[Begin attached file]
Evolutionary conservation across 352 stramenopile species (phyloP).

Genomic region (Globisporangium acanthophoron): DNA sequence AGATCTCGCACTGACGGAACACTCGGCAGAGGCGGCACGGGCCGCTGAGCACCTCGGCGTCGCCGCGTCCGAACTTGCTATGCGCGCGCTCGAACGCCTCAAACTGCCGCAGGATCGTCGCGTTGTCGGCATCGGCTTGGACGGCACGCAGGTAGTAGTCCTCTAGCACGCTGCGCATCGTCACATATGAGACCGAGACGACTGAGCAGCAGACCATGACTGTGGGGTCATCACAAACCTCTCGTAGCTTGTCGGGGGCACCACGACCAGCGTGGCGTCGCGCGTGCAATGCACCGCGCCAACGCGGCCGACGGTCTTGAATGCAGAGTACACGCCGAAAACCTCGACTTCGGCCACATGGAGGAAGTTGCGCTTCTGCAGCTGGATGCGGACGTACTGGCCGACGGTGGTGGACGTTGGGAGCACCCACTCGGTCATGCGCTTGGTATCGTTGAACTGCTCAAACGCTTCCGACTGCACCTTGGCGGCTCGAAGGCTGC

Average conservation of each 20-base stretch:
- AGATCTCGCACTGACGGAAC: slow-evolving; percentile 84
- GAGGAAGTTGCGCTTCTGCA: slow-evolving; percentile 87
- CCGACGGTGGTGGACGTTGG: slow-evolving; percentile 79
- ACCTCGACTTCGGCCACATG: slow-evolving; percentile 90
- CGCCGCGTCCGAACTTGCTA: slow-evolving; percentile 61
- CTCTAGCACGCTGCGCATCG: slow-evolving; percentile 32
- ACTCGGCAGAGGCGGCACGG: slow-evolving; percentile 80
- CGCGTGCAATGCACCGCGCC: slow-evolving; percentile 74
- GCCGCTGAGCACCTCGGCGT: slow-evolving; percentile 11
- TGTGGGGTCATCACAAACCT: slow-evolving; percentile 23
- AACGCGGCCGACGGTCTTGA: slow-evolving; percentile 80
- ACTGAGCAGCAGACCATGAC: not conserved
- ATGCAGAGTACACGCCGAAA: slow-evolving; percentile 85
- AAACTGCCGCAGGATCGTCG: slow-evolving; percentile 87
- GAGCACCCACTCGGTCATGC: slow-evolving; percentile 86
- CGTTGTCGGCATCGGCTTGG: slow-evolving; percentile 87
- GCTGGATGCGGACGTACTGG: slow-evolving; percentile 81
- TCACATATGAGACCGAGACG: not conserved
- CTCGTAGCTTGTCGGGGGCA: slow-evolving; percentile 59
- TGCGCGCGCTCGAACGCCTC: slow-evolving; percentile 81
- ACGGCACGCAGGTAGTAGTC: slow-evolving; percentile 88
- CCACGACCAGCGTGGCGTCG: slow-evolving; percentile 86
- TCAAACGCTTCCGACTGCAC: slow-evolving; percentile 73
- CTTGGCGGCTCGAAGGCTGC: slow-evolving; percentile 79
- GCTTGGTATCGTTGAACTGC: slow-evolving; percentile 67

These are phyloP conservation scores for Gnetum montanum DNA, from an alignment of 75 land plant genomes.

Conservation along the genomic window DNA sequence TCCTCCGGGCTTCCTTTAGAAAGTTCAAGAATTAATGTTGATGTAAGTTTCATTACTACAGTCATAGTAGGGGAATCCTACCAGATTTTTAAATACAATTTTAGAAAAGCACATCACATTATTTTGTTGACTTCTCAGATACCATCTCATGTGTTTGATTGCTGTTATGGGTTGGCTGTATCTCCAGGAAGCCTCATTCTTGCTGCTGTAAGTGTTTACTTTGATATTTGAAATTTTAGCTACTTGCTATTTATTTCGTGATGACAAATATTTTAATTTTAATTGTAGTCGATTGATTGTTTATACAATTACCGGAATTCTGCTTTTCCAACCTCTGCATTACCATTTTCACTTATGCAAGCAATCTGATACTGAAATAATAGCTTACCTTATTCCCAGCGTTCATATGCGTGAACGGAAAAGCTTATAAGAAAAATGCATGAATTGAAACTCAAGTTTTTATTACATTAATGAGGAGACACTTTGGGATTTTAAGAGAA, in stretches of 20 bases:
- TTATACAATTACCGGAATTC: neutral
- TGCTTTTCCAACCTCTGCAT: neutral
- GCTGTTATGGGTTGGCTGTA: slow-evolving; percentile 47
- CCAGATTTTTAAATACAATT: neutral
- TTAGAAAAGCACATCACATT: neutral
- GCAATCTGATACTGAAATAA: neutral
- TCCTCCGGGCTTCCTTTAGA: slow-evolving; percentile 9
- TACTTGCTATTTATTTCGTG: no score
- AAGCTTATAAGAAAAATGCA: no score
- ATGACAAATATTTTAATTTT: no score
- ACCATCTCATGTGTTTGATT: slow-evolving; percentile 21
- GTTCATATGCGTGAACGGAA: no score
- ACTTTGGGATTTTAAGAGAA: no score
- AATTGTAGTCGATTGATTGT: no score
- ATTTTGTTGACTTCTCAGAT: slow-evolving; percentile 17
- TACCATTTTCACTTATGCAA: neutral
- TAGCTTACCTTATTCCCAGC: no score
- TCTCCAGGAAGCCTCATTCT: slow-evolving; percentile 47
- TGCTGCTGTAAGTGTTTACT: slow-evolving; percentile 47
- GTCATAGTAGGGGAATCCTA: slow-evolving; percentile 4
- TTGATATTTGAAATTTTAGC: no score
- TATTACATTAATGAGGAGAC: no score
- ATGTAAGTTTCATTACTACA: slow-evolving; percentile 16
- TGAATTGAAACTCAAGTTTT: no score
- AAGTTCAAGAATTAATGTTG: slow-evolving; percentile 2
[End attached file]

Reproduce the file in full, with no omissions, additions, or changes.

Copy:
Evolutionary conservation across 352 stramenopile species (phyloP).

Genomic region (Globisporangium acanthophoron): DNA sequence AGATCTCGCACTGACGGAACACTCGGCAGAGGCGGCACGGGCCGCTGAGCACCTCGGCGTCGCCGCGTCCGAACTTGCTATGCGCGCGCTCGAACGCCTCAAACTGCCGCAGGATCGTCGCGTTGTCGGCATCGGCTTGGACGGCACGCAGGTAGTAGTCCTCTAGCACGCTGCGCATCGTCACATATGAGACCGAGACGACTGAGCAGCAGACCATGACTGTGGGGTCATCACAAACCTCTCGTAGCTTGTCGGGGGCACCACGACCAGCGTGGCGTCGCGCGTGCAATGCACCGCGCCAACGCGGCCGACGGTCTTGAATGCAGAGTACACGCCGAAAACCTCGACTTCGGCCACATGGAGGAAGTTGCGCTTCTGCAGCTGGATGCGGACGTACTGGCCGACGGTGGTGGACGTTGGGAGCACCCACTCGGTCATGCGCTTGGTATCGTTGAACTGCTCAAACGCTTCCGACTGCACCTTGGCGGCTCGAAGGCTGC

Average conservation of each 20-base stretch:
- AGATCTCGCACTGACGGAAC: slow-evolving; percentile 84
- GAGGAAGTTGCGCTTCTGCA: slow-evolving; percentile 87
- CCGACGGTGGTGGACGTTGG: slow-evolving; percentile 79
- ACCTCGACTTCGGCCACATG: slow-evolving; percentile 90
- CGCCGCGTCCGAACTTGCTA: slow-evolving; percentile 61
- CTCTAGCACGCTGCGCATCG: slow-evolving; percentile 32
- ACTCGGCAGAGGCGGCACGG: slow-evolving; percentile 80
- CGCGTGCAATGCACCGCGCC: slow-evolving; percentile 74
- GCCGCTGAGCACCTCGGCGT: slow-evolving; percentile 11
- TGTGGGGTCATCACAAACCT: slow-evolving; percentile 23
- AACGCGGCCGACGGTCTTGA: slow-evolving; percentile 80
- ACTGAGCAGCAGACCATGAC: not conserved
- ATGCAGAGTACACGCCGAAA: slow-evolving; percentile 85
- AAACTGCCGCAGGATCGTCG: slow-evolving; percentile 87
- GAGCACCCACTCGGTCATGC: slow-evolving; percentile 86
- CGTTGTCGGCATCGGCTTGG: slow-evolving; percentile 87
- GCTGGATGCGGACGTACTGG: slow-evolving; percentile 81
- TCACATATGAGACCGAGACG: not conserved
- CTCGTAGCTTGTCGGGGGCA: slow-evolving; percentile 59
- TGCGCGCGCTCGAACGCCTC: slow-evolving; percentile 81
- ACGGCACGCAGGTAGTAGTC: slow-evolving; percentile 88
- CCACGACCAGCGTGGCGTCG: slow-evolving; percentile 86
- TCAAACGCTTCCGACTGCAC: slow-evolving; percentile 73
- CTTGGCGGCTCGAAGGCTGC: slow-evolving; percentile 79
- GCTTGGTATCGTTGAACTGC: slow-evolving; percentile 67

These are phyloP conservation scores for Gnetum montanum DNA, from an alignment of 75 land plant genomes.

Conservation along the genomic window DNA sequence TCCTCCGGGCTTCCTTTAGAAAGTTCAAGAATTAATGTTGATGTAAGTTTCATTACTACAGTCATAGTAGGGGAATCCTACCAGATTTTTAAATACAATTTTAGAAAAGCACATCACATTATTTTGTTGACTTCTCAGATACCATCTCATGTGTTTGATTGCTGTTATGGGTTGGCTGTATCTCCAGGAAGCCTCATTCTTGCTGCTGTAAGTGTTTACTTTGATATTTGAAATTTTAGCTACTTGCTATTTATTTCGTGATGACAAATATTTTAATTTTAATTGTAGTCGATTGATTGTTTATACAATTACCGGAATTCTGCTTTTCCAACCTCTGCATTACCATTTTCACTTATGCAAGCAATCTGATACTGAAATAATAGCTTACCTTATTCCCAGCGTTCATATGCGTGAACGGAAAAGCTTATAAGAAAAATGCATGAATTGAAACTCAAGTTTTTATTACATTAATGAGGAGACACTTTGGGATTTTAAGAGAA, in stretches of 20 bases:
- TTATACAATTACCGGAATTC: neutral
- TGCTTTTCCAACCTCTGCAT: neutral
- GCTGTTATGGGTTGGCTGTA: slow-evolving; percentile 47
- CCAGATTTTTAAATACAATT: neutral
- TTAGAAAAGCACATCACATT: neutral
- GCAATCTGATACTGAAATAA: neutral
- TCCTCCGGGCTTCCTTTAGA: slow-evolving; percentile 9
- TACTTGCTATTTATTTCGTG: no score
- AAGCTTATAAGAAAAATGCA: no score
- ATGACAAATATTTTAATTTT: no score
- ACCATCTCATGTGTTTGATT: slow-evolving; percentile 21
- GTTCATATGCGTGAACGGAA: no score
- ACTTTGGGATTTTAAGAGAA: no score
- AATTGTAGTCGATTGATTGT: no score
- ATTTTGTTGACTTCTCAGAT: slow-evolving; percentile 17
- TACCATTTTCACTTATGCAA: neutral
- TAGCTTACCTTATTCCCAGC: no score
- TCTCCAGGAAGCCTCATTCT: slow-evolving; percentile 47
- TGCTGCTGTAAGTGTTTACT: slow-evolving; percentile 47
- GTCATAGTAGGGGAATCCTA: slow-evolving; percentile 4
- TTGATATTTGAAATTTTAGC: no score
- TATTACATTAATGAGGAGAC: no score
- ATGTAAGTTTCATTACTACA: slow-evolving; percentile 16
- TGAATTGAAACTCAAGTTTT: no score
- AAGTTCAAGAATTAATGTTG: slow-evolving; percentile 2